Satellites are pieces of equipment that fly high up in space around Earth. They send us our phone calls and pictures that show up on the computer; they show us where we are on the map (GPS); and they can study the stars and other stuff out in space. As you can see on this great webpage, there are more than a thousand of these crazy gadgets up in the sky, flying hundreds of miles over our heads. Some weigh just 2 pounds, like a stack of burgers; others are the size of a schoolbus flying through the air, and weigh as much as 22,000 pounds. And of those 1,200 satellites, more than half have been launched since 2006, since most satellites last only 5-10 years. The crowding is a problem, because if satellites crash into each other they break off parts that become floating “space junk” that hits other satellites…so let’s hope they’re all watching where they’re going.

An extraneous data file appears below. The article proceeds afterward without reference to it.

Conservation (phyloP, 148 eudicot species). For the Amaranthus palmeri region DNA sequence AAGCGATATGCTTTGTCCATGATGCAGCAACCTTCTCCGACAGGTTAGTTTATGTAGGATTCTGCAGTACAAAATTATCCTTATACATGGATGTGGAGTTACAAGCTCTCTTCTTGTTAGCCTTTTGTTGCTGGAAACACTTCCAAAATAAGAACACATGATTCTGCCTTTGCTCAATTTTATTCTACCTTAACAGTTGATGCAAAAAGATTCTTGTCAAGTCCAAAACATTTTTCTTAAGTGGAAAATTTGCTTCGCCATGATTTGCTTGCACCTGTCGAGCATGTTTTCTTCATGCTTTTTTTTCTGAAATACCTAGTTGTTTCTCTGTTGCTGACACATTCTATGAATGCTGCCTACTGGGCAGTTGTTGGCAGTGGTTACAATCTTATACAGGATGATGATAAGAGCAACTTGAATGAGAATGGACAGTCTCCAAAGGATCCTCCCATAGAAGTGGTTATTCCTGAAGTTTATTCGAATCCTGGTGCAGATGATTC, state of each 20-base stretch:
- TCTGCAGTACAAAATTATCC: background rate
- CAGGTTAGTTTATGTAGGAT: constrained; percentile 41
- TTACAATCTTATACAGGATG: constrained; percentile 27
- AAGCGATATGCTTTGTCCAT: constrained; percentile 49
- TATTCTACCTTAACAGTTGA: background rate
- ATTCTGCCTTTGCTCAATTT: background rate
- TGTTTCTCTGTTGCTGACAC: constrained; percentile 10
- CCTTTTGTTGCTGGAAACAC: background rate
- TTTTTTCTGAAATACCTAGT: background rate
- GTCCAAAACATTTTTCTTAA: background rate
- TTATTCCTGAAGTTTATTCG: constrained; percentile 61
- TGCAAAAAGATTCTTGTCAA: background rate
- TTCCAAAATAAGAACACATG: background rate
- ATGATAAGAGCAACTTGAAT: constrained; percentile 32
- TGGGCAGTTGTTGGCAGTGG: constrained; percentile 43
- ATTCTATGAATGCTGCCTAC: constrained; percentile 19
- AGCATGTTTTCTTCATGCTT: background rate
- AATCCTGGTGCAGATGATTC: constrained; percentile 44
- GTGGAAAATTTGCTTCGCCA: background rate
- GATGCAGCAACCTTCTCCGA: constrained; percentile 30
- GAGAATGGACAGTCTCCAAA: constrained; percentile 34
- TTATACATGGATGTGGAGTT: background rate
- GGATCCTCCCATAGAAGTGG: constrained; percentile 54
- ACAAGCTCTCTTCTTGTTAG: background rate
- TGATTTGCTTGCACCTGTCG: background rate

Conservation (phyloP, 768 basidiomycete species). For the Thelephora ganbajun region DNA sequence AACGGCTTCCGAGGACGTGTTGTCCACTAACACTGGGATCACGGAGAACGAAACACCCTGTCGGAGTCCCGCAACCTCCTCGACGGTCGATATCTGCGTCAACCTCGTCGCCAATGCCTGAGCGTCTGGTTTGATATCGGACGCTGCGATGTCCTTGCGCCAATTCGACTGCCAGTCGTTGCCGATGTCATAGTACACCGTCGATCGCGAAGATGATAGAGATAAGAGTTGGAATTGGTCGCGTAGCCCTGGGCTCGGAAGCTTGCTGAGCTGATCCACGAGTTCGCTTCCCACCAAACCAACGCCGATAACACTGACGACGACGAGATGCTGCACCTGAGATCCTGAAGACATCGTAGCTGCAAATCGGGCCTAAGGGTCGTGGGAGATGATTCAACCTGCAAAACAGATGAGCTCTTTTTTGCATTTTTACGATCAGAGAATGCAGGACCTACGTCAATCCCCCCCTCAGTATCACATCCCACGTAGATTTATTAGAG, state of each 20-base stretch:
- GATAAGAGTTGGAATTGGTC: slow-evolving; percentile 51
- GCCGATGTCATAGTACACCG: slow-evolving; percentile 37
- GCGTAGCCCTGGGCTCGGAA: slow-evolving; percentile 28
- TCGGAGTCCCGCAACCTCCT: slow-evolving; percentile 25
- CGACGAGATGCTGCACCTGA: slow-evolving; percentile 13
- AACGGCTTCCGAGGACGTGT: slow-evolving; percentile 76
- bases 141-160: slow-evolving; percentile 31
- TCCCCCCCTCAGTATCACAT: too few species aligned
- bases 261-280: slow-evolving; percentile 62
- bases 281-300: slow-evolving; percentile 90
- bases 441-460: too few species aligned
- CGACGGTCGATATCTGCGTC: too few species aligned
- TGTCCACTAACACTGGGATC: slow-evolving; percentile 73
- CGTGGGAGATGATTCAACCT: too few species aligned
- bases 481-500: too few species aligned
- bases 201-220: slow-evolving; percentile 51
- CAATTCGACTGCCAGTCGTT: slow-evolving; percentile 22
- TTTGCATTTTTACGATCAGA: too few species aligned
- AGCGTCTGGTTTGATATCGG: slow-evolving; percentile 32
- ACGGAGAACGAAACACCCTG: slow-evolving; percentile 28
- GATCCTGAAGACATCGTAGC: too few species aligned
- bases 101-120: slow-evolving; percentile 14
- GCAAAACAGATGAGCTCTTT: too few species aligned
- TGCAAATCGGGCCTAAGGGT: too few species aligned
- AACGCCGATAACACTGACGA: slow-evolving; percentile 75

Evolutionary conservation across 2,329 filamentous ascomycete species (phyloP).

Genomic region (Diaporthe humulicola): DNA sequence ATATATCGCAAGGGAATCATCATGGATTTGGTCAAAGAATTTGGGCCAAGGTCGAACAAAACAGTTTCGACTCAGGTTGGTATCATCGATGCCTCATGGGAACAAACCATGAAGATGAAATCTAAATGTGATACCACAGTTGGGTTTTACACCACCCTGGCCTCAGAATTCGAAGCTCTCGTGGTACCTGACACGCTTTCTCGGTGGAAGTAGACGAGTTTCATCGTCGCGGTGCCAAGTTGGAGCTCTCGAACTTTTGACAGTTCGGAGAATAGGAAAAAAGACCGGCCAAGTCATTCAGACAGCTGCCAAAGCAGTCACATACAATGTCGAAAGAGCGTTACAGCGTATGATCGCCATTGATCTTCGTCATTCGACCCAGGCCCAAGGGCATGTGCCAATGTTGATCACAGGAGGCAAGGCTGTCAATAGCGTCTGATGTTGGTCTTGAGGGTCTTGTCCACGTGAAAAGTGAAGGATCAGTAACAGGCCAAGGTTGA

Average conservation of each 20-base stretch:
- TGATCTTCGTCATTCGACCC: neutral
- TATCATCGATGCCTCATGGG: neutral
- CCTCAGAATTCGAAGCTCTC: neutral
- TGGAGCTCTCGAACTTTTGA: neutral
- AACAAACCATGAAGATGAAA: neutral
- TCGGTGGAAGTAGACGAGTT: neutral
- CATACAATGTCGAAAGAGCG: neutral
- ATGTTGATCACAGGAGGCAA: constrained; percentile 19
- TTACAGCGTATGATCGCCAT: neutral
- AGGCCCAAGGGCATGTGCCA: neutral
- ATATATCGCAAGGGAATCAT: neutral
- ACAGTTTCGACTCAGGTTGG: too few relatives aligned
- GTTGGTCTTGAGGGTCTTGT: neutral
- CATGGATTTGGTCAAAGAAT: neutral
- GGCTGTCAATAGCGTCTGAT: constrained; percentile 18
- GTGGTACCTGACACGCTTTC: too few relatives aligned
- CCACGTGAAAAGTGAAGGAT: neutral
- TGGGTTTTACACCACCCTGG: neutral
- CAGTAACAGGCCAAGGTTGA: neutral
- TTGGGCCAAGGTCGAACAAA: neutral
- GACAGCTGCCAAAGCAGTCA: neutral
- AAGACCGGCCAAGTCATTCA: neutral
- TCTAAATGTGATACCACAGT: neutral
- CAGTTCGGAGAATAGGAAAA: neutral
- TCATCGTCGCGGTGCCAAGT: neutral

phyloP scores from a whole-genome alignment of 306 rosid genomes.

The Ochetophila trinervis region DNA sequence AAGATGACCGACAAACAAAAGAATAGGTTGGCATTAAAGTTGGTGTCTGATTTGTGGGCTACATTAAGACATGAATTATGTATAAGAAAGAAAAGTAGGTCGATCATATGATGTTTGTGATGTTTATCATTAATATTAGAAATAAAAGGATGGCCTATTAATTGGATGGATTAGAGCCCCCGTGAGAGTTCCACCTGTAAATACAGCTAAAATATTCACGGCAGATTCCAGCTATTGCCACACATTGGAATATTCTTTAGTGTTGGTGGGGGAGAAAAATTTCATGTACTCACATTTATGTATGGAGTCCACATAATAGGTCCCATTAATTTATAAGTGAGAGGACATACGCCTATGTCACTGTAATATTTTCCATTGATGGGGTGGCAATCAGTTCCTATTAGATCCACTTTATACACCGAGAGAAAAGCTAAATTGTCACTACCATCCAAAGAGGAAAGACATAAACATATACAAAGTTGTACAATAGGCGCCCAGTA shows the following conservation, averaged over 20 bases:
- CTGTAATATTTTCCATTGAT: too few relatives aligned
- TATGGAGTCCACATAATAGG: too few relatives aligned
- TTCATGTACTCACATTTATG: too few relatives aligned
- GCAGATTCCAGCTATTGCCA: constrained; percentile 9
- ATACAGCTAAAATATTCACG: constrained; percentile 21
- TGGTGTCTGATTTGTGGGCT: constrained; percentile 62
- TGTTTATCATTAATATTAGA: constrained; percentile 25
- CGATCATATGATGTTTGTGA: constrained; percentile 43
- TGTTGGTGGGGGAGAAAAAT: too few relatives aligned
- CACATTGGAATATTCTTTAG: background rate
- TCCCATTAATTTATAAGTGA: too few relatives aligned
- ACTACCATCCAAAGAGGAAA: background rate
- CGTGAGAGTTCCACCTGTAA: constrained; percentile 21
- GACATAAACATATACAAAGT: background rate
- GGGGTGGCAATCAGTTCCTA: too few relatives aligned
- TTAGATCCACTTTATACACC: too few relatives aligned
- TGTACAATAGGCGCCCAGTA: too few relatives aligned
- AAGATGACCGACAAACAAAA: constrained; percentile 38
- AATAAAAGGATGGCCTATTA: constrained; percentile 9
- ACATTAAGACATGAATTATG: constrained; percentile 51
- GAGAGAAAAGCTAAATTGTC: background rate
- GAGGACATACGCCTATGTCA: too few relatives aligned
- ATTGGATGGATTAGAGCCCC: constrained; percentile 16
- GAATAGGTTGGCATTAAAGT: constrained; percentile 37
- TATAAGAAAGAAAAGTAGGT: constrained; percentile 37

Wee ones: What shapes can you see on this satellite shown here?
Little kids: Who’s older, you or a satellite launched 2 years after you were born? Bonus: If 2 satellites crash and one breaks up into 13 pieces while the other splits in half, how many pieces of space junk do we have?
Big kids: The granddaddy of the satellites up there now is Oscar 7, launched in 1974. How old is that one turning this year? Bonus: Our Earth is a ball about 8,000 miles wide. If a satellite is flying 1,500 miles over our heads, how far is it from the center of the earth?
Wee ones: Circles, squares, rectangles, and even an octagon (8-sided shape).
Little kids: You’re older! Bonus: 15 pieces.
Big kids: 40 years old. Bonus: 5,500 miles, since the center of the Earth is another 4,000 below our feet.